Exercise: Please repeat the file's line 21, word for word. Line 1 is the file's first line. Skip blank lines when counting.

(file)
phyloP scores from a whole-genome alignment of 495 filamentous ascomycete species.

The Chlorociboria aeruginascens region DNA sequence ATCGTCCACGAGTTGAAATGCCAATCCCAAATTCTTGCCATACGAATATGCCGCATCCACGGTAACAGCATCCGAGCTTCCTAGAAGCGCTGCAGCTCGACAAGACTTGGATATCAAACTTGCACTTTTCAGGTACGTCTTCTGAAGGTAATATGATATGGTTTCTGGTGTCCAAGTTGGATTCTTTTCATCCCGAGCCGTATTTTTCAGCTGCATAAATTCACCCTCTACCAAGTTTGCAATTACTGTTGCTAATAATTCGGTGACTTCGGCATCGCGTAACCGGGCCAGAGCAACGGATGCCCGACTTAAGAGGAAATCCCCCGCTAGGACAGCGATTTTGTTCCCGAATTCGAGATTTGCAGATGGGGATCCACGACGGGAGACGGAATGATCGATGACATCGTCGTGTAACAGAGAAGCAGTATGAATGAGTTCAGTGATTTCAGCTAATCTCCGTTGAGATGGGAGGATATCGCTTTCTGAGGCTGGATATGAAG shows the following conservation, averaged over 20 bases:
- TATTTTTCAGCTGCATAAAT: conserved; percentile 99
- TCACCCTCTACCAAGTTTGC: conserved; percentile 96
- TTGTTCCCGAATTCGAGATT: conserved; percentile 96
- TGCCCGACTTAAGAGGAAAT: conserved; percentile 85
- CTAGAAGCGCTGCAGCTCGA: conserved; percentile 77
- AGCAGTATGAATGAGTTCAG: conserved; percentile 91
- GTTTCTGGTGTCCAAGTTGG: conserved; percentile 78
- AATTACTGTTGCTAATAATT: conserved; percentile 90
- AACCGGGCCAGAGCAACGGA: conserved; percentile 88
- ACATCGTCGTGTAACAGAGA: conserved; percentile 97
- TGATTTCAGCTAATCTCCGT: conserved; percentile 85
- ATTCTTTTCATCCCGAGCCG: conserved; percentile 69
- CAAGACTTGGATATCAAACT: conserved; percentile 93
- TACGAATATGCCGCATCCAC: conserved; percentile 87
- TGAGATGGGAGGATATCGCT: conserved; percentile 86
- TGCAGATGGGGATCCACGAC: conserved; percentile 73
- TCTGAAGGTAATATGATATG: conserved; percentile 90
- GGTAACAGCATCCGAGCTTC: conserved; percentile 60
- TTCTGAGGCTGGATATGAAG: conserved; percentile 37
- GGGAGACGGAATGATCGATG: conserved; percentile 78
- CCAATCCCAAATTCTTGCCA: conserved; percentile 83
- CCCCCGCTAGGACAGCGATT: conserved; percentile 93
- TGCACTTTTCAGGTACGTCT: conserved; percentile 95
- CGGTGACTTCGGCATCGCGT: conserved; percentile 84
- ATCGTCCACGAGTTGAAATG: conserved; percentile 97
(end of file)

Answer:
- TTCTGAGGCTGGATATGAAG: conserved; percentile 37